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ed, I think, on Wednesday. It is said that General Lee would have followed him, but for the dreadful storm of Monday night and Tuesday. General Lee in his official report speaks of it as a signal y certain that Hooker-fighting Joe!!-had two to Lee's one, and was defeated. But General Jackson whad the gratification of a short visit from General Lee. He called and breakfasted with us, while he morning papers gave a telegram from General Lee, announcing that General Early's Brigade had tahere they found a prize in the person of General W. F. Lee, who was wounded at the cavalry fight ofhe White House. I dare say they think that General Lee has left it undefended, in which surmise thwithout firing a gun. I am glad to see that General Lee orders his soldiers to respect private propor such a foe. What can the meaning be? General Lee has had a most bloody battle near Gettysburld not be retained after losing Vicksburg. General Lee's army is near Hagerhtown. Some of the cas
el Frick, and a force of rebels who were advancing or Wrightsville, opposite Columbia, Pa. After a sharp contest, Colonel Frick was obliged to retire Gen. James G. Blunt. across the Susquehanna and burn the bridge.--(Doc. 81.) Major-General Dix, at Fortress Monroe, sent the following despatch to the War Department at Washington: Colonel Spear, of the Eleventh Pennsylvania cavalry, whom I sent out two days ago, completely destroyed the bridge over the South-Anna, captured General W. F. Lee, Colonel Hearsable, four captains, five lieutenants, and one hundred privates, and brought them in. He has also brought in thirty-five wagons, with six mules each, and one hundred and fifty mules in addition, and from seventy-five to one hundred horses. He took fifteen thousand dollars in confederate bonds, just issued, from an agent of the authorities at Richmond. This is all public property. No private property has been touched. Colonel Spear's loss is three killed and eight woun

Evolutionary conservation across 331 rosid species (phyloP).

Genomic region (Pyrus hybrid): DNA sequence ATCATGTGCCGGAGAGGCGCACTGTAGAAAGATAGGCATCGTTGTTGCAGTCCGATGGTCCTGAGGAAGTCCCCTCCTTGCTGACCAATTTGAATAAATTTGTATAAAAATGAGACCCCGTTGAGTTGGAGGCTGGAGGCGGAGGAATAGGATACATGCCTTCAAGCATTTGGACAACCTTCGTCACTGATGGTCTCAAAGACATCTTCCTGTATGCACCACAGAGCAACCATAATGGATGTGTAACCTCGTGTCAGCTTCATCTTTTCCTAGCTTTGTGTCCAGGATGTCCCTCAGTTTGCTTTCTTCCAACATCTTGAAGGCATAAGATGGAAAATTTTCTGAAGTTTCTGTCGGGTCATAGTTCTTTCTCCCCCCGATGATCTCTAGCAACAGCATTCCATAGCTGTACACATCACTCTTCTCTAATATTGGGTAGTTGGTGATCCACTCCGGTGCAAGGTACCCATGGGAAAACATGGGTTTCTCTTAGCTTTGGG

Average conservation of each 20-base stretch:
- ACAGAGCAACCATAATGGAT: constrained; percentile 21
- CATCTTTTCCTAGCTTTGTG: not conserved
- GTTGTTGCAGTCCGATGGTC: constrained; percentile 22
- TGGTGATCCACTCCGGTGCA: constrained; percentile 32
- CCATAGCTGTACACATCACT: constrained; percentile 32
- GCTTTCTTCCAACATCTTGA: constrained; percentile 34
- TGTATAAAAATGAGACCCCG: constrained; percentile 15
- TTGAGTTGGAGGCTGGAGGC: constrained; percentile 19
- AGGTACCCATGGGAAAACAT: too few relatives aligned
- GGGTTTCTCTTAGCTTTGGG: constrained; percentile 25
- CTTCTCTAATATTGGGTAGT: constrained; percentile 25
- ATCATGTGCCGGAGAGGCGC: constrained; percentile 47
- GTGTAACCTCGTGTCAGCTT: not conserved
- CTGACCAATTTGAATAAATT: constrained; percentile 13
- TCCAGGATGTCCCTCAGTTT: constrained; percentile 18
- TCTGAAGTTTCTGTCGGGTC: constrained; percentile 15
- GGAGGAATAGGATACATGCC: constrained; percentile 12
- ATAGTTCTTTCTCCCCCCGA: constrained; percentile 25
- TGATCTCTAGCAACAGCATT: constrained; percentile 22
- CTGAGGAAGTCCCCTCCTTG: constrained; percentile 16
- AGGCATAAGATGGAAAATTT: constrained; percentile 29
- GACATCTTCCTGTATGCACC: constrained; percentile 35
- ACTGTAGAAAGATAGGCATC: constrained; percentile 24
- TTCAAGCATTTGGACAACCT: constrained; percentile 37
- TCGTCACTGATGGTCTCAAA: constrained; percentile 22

approached to a point on the Reistertown road seven miles from Baltimore, Md., creating a great excitement in that city.--A resolution calling on President Lincoln to restore General McClellan to command, passed the Common Council of Philadelphia.--A party of Colonel Sharpe's scouts, nine in number, headed by Sergeant M. W. Kline, dashed into Hagerstown, Md., this morning, in the very rear of the enemy, and captured ten prisoners and a large rebel mail, which was on its way from the South to Lee's army.--at Westminster, Md., a fight took place between a portion of the First regiment of Delaware cavalry and the rebel cavalry belonging to General Stuart's division. About half-past 3 o'clock in the afternoon, a citizen informed the Nationals that the rebels were approaching, and the men were rapidly put in position. Lieutenant Clark, with twelve men, advanced to reconnoitre; he found about three hundred rebels coming down the Washington road, and heard that as many more had crossed fr